For a third day in a row, many of North Macedonia’s schools and kindergartens are closed due to a nationwide strike by teachers seeking a pay rise in line with the increase given to minumim-wage public sectory workers.
Many teachers in schools and kindergartens in North Macedonia are on strike. Photo: EPA-EFE/GEORGI LICOVSKI
North Macedonia’s Union of Workers in Education, Science and Culture, SONK, is expected to continue talks on Wednesday with the Education Ministry over its demands for an immediate pay rise and a series of further salary increases linked to the cost of living over the coming years.
“Let this day, Wednesday, be a lucky day for all of us. We hope that today we will be invited for negotiations and that we will get a reasonable offer. Until then, good luck,” the head of SONK, Jakim Nedelkov wrote on Facebook on Wednesday.
The nationwide strike by education workers started on Monday and has resulted in the closing of many elementary and high schools, as well as kindergartens, across the country.
The strike began after the government failed to meet workers’ demand for immediate rise of 18.4 per cent and a new methodology for pay rises in the future.
Their demand came after the government agreed on a rise in the minimum wage in the public sector of 18 per cent, which came into effect from this month, but failed to increase non-minimum wage salaries in public sector correspondingly.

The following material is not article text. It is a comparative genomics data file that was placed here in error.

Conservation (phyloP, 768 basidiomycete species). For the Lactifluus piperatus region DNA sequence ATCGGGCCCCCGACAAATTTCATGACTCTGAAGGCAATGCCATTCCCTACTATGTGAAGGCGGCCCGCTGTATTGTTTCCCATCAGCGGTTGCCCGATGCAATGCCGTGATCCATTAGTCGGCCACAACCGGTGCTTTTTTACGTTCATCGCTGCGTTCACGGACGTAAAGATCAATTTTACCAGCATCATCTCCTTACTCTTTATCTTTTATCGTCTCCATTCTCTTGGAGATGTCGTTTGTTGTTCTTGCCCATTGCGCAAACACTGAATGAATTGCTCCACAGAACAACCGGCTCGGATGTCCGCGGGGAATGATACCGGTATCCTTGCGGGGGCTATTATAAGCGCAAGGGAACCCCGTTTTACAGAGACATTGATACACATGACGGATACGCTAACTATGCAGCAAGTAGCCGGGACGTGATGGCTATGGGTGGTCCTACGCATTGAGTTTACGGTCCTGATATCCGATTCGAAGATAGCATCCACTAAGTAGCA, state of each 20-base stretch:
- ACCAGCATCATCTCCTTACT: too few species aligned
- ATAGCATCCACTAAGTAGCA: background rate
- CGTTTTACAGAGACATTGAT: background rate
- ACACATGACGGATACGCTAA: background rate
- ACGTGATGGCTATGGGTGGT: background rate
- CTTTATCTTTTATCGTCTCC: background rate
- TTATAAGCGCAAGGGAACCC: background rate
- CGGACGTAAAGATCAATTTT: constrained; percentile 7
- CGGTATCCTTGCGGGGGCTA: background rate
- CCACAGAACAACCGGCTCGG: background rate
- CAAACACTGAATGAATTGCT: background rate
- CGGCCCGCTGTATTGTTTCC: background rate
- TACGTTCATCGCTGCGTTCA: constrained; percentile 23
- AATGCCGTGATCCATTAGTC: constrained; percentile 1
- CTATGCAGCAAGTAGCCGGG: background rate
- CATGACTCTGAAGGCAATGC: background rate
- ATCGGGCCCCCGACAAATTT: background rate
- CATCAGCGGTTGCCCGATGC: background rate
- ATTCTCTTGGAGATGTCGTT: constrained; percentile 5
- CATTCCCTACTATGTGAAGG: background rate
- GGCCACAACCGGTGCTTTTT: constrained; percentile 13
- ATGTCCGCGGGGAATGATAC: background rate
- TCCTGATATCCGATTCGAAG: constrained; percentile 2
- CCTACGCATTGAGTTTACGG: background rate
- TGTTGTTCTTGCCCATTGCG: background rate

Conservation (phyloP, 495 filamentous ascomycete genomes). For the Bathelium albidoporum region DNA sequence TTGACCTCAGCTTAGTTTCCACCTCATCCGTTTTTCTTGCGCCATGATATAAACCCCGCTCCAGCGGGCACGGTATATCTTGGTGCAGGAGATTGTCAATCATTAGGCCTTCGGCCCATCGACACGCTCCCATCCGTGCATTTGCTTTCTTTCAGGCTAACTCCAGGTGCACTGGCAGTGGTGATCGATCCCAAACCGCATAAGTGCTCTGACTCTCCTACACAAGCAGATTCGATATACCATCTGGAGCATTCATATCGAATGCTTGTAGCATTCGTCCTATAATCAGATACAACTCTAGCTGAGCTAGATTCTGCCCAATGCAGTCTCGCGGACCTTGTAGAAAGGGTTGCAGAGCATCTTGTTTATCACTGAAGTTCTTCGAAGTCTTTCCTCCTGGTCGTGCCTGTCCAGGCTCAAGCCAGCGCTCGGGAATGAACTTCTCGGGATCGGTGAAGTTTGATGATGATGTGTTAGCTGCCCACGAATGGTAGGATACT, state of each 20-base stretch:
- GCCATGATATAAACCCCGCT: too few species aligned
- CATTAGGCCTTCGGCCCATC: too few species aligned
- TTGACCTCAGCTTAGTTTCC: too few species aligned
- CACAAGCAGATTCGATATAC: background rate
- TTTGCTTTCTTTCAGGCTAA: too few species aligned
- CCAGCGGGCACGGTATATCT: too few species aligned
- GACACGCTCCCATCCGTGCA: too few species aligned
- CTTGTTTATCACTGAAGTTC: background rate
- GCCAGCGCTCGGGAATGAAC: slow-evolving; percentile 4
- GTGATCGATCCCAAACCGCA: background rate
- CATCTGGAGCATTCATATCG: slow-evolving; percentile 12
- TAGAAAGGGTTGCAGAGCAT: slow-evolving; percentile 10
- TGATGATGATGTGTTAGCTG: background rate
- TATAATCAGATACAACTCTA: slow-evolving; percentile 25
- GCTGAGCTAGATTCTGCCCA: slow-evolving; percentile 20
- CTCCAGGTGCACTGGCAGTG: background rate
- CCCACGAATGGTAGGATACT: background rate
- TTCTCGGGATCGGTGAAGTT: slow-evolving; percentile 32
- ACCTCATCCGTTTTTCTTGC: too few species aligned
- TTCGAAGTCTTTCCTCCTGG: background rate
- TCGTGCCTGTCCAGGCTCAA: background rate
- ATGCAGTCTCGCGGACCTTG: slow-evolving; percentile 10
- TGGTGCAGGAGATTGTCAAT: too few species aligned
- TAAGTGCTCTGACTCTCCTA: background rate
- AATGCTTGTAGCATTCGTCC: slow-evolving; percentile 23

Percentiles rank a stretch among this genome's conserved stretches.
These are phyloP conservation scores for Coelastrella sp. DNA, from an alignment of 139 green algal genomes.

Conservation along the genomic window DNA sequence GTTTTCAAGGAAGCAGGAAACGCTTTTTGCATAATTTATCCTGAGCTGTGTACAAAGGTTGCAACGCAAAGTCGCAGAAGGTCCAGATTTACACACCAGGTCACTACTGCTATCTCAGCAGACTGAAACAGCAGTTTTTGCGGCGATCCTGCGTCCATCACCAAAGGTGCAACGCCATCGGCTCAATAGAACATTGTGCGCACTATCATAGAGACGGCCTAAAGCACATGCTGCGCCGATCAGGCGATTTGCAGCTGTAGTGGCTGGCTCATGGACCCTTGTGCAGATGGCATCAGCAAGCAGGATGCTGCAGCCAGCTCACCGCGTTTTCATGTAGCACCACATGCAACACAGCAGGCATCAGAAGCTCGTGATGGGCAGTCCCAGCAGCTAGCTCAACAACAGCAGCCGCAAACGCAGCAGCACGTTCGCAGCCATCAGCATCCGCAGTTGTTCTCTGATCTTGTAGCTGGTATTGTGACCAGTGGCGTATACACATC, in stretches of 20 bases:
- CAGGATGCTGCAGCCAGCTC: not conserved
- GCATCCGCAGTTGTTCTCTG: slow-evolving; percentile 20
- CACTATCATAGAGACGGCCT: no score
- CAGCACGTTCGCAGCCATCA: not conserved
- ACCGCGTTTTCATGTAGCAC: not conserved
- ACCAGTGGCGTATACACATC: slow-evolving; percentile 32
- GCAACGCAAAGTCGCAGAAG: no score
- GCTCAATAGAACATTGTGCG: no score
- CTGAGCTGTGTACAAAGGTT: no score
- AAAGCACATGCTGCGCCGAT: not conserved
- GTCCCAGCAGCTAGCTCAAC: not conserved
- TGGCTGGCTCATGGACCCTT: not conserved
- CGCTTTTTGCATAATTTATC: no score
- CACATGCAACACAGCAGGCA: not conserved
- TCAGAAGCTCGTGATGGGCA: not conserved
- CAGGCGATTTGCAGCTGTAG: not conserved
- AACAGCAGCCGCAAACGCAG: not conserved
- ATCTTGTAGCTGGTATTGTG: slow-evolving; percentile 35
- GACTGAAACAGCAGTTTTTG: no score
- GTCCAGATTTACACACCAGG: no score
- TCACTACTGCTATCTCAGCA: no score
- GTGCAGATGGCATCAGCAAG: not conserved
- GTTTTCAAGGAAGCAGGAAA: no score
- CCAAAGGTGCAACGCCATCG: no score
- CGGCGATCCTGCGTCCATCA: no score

On Tuesday, SONK got support from the Independent Academic Workers Union, NAkS, which represents university faculty professors, among others.
NAkS said that pay rises across the education sector are “absolutely necessary” and also threatened to take more “radical” steps if its demands fall on deaf ears. So far however, university faculties remain open.
The government and the Education Ministry hinted on Tuesday they are ready for more talks with increase, but insisted on immediate end to the strike so that pupils don’t miss classes.
“We are open to dialogue and agreeing on a system for pay rises that won’t be conditioned and caused by strikes and dissatisfaction. In this regard, I encourage the union to continue the dialogue and take responsibility for a permanent solution that would allow pay rises,” Prime Minister Dimitar Kovacevski wrote on Facebook on Tuesday.
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